(iv) Lateral gene transfer or direct transfer of genes: while bacterial are generally clonal in the way in which genetic material is transferred, with most transferred via asexual cell division, genetic material can also be exchanged by conjugation, transduction and transformation, which are the movement of DNA by direct contact between bacteria or via encapsulation by a virus or simply the direct uptake of naked DNA. Additional important wrinkles include that much of the transfer might be mediated through plasmids or bacterial viruses and that only a small portion of genetic material is transferred “sexually” for bacteria. This transfer of genetic material between bacteria actually works against speciation in bacteria as it means that bacteria remain more genetically cohesive over time than evolution would demand; furthermore, more genetic material is transferred between bacteria than is caused by mutation, suggesting that (a) these transfers of material are more important for bacteria than mutation followed by natural selection, and (b) life (or at least bacterial life) is efficient (or lazy) and will share a good genetic idea widely through “sexual” transfer rather than be selfish and create a new species, i.e. contrary to the mechanism of evolution. In fact, it is suggested by Lawrence and Retchless that a new bacterial species takes a long time to develop and it occurs gene by gene rather than with one mutation, i.e. as step-wise speciation (Lawrence & Retchless, 2010). Perhaps direct gene transfer, also, occurs in multicellular organisms where viral and endogenous retroviral DNA are the remnants of such transfers?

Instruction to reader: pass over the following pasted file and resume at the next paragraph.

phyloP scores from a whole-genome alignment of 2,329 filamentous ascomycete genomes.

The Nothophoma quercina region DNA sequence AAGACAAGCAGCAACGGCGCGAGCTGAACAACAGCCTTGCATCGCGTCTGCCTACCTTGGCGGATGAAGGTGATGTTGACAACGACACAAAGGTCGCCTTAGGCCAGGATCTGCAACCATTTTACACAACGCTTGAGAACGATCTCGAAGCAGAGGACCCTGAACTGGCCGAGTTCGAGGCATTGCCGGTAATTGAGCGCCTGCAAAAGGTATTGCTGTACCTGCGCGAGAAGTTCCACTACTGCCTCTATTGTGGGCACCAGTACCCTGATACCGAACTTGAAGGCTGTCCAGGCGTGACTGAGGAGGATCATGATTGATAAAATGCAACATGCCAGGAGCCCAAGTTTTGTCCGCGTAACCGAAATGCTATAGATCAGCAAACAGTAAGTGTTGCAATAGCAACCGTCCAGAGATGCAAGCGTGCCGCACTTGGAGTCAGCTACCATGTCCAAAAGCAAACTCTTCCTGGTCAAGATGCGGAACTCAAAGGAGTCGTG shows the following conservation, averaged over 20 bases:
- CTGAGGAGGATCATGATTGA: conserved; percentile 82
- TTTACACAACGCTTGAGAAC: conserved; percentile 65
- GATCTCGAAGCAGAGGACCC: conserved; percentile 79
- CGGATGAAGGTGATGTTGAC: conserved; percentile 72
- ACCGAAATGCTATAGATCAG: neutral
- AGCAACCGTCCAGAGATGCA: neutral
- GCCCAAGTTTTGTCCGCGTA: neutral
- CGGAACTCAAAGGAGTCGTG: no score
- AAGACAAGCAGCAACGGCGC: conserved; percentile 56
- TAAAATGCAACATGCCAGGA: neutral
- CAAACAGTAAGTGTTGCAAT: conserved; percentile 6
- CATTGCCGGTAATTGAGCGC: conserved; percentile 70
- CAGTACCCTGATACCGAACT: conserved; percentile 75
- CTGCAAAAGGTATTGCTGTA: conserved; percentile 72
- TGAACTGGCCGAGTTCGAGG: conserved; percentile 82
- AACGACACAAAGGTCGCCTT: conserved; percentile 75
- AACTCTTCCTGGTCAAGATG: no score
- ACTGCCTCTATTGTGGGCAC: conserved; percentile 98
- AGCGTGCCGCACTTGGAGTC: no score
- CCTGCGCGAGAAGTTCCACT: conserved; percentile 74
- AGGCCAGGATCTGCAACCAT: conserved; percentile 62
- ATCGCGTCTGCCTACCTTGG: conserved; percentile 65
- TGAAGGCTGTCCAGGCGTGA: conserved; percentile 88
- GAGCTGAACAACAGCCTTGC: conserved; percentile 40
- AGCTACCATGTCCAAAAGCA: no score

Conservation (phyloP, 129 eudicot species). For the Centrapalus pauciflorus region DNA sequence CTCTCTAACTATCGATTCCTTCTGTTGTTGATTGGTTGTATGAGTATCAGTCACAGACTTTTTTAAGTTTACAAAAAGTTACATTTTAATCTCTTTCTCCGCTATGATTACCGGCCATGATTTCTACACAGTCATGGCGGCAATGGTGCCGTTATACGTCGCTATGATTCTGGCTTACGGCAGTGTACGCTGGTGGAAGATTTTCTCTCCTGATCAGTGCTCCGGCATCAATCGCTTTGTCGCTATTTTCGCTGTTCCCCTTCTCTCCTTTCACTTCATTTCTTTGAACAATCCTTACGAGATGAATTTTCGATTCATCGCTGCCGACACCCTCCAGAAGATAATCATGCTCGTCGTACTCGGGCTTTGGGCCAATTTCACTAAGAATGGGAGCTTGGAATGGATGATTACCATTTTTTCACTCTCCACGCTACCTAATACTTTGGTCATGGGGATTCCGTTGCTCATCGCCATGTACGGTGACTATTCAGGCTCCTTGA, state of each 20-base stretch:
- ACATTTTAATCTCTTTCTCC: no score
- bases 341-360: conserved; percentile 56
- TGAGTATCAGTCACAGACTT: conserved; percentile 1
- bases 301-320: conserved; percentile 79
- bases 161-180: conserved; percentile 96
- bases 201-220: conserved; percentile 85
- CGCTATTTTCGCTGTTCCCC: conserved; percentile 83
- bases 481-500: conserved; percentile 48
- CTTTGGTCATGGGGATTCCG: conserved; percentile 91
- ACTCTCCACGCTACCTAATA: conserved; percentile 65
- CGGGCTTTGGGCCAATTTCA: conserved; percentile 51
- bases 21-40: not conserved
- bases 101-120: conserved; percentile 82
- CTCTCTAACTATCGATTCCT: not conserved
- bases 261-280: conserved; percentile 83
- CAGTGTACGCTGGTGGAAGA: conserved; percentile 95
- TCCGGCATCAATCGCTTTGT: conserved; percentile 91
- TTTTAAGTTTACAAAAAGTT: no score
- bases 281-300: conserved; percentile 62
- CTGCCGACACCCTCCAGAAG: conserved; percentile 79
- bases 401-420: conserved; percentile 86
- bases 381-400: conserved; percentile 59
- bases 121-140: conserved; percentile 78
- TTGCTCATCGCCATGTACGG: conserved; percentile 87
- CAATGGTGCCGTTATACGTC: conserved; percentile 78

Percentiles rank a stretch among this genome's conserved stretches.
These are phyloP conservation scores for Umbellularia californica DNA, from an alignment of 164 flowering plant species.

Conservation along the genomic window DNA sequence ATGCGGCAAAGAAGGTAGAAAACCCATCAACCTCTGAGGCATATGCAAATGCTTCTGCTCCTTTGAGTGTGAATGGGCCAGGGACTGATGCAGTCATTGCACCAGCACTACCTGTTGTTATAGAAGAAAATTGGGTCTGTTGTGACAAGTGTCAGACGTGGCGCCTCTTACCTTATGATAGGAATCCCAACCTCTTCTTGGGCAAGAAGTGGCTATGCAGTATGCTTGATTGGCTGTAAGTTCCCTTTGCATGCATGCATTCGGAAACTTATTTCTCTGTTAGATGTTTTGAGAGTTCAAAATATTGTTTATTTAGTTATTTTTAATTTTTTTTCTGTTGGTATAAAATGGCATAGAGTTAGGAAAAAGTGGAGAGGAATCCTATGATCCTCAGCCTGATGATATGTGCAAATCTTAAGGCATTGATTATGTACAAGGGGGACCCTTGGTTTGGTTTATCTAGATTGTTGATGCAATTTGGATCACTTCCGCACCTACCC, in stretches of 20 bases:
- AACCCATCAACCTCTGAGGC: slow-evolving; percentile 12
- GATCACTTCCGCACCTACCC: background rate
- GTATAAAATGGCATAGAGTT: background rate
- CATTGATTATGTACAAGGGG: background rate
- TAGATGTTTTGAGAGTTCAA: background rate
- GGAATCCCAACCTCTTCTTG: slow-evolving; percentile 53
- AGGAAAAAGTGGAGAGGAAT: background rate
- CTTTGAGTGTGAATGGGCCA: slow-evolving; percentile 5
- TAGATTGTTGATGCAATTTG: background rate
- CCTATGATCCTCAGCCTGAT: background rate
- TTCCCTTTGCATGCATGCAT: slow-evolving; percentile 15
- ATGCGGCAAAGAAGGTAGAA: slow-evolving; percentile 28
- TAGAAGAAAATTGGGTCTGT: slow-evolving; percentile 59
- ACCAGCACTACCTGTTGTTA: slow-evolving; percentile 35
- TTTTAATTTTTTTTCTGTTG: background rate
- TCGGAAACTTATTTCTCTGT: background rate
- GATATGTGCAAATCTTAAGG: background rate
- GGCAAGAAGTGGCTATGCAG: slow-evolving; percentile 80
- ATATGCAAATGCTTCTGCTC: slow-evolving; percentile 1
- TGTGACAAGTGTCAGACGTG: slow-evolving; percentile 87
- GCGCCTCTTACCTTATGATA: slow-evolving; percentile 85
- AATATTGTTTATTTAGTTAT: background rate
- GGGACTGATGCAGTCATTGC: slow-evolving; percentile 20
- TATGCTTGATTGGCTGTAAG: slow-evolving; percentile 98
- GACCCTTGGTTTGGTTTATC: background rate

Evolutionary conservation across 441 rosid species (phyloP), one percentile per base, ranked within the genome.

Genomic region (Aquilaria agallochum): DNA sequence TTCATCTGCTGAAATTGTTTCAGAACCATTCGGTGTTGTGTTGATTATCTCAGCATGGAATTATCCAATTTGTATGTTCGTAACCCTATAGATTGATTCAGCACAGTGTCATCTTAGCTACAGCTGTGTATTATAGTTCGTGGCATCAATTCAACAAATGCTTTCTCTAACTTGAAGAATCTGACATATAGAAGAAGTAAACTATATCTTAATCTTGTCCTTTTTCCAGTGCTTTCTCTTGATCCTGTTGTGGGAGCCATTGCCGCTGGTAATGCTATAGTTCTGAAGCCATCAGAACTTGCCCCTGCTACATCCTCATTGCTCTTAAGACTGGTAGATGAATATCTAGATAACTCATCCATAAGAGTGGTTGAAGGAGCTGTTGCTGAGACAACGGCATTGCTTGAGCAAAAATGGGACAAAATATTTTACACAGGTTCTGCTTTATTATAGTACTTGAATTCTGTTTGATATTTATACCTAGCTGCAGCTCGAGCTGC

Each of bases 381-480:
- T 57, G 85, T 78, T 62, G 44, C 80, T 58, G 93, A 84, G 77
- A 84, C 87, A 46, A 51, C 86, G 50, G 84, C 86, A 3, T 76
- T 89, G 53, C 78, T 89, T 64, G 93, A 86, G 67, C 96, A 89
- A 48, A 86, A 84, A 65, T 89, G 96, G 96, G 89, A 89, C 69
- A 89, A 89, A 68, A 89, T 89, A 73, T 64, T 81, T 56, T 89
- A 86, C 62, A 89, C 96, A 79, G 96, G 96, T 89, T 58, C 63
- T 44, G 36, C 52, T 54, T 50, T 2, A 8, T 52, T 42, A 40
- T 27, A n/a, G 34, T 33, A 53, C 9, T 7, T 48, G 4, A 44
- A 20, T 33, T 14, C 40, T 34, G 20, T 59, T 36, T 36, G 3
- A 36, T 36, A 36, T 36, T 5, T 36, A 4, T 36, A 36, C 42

(v) Genetic variation within species (and microevolution): the classic example of this is industrial melanism in the peppered moth which displays genetic drift over time for dark and light bodied moths (Wikipedia, 2010, Peppered Moth Evolution). The allele for dark bodied moths is dominant over the light coloured moth. Prior to the industrial Revolution in Britain, the light grey form of the moth was prevalent, then during the Industrial Revolution, the light lichens that the moth hid on died off and the trees became darkened with soot and the dark bodied peppered moth prevailed. With the cleaning up of the air via Clean Air Acts in Britain, the lichens have grown again, trees have become lighter in colour and the recessive light bodied moth has become more prevalent. The evolutionary mechanism for this is that birds eat the peppered moth and colouration acts as camouflage for the moth while it rests on trees, so the colour of moth that is best hidden will be selected for (Wikipedia, 2010, Peppered Moth Evolution). While I argue that this is simply genetic variation within a species group for adaptation and survival, others argue that this is evolution in progress; I guess we are splitting hairs over what is a species, but nevertheless this perhaps only works at the micro scale.